obvious is that the deepest feelings of yearning for a beloved
motherland, even those inculcated from birth, are not enough to
attract (or even hold) a population there if that nation cannot offer
its people adequate material conditions.

All the money invested in such worthy programs as birthright israel
won’t help bring aliya from the Western world if foreign capital
isn’t also being invested in Israeli businesses. Promoting Israel to
the Jewish world primarily as a charity case also doesn’t help
matters, which is why Jewish Agency Chairman Sallai Meridor was right
this week to take exception to the new government plan to use funds
raised abroad to directly underwrite the providing of hot lunches for
Israeli schoolchildren.

Maybe, though, we should be cautious about taking this comparison too
far. After all, Israel has gone through bad patches comparable to
Armenia’s, perhaps even worse in terms of the security situation. And
although an estimated hundreds of thousands of Israelis have voted
with their feet to seek a better life elsewhere, this country’s
population has risen steadily, often dramatically, since its birth,
sometimes during its most difficult periods.

The difference, of course, lies not with the situations of the
nations of Israel and Armenia, but of their respective diasporas. A
series of historical circumstances since Theodor Herzl first called
for the re-establishment of a Jewish commonwealth more than a century
ago has propelled much of the Jewish world back to its ancestral
homeland, often not out of ancient yearnings, but as a last refuge.

Looking back over just the past quarter-century, it’s remarkable how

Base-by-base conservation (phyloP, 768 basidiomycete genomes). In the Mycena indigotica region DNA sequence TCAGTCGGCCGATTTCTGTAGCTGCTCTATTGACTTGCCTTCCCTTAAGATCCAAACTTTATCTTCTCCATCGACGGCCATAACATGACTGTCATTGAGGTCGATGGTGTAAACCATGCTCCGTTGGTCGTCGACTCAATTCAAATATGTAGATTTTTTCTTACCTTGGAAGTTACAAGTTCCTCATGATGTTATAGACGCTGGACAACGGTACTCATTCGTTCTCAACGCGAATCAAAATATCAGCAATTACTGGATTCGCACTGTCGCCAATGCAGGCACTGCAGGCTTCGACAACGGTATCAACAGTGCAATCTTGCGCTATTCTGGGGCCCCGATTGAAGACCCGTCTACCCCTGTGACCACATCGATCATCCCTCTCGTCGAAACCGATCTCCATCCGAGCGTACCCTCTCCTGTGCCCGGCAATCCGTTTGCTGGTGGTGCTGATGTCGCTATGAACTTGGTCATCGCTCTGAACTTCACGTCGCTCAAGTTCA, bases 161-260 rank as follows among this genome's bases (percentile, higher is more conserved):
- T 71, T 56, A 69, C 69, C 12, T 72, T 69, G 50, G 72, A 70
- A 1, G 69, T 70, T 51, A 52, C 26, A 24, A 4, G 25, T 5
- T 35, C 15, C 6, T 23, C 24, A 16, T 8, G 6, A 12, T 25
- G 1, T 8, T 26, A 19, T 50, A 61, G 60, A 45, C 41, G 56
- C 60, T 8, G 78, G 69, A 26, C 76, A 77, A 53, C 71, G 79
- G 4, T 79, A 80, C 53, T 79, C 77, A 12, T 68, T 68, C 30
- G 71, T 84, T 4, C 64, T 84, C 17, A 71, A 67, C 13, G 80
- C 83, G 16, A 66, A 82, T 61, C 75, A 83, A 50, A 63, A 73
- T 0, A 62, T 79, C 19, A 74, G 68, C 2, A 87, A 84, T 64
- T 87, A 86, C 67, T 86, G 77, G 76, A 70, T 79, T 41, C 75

a confluence of events in most of the remaining major centers of the
Jewish diaspora – the former Soviet Union, Argentina, and now France
– has seemingly contrived to nudge a significant number of Jews in
the direction of Israel. As bad as things have gotten here at times,
it seems there is always someplace else in the world where it’s even
worse for the local Jewish population.

This isn’t cause for complacency, though, and Israel should take note
of Armenia’s current woes as a cautionary example. It’s in this
context, perhaps, that Prime Minister Ariel Sharon’s recent call for
the Jews of France to make aliya should be understood – and not as
French President Jacques Chirac interpreted it, as a rebuke to France
for failing to prevent the rise of Muslim anti-Semitism. If Jews
aren’t coming to Israel, from France and elsewhere, then they’re
probably leaving it, and “depopulation” is a phenomenon this nation
can’t afford.

Gagik Yeganyan, the government official in charge of dealing with the
Armenian migration crisis, told The Washington Post: “We have a
national idea – ‘One country, one nation, one culture, one religion.’
It means that Armenia is considered the motherland for all Armenians
living around the world, even though only 30 percent of Armenians
live on the territory of the motherland. Armenians who leave always
think they are not leaving forever.”

Right. Now where have I heard that one before?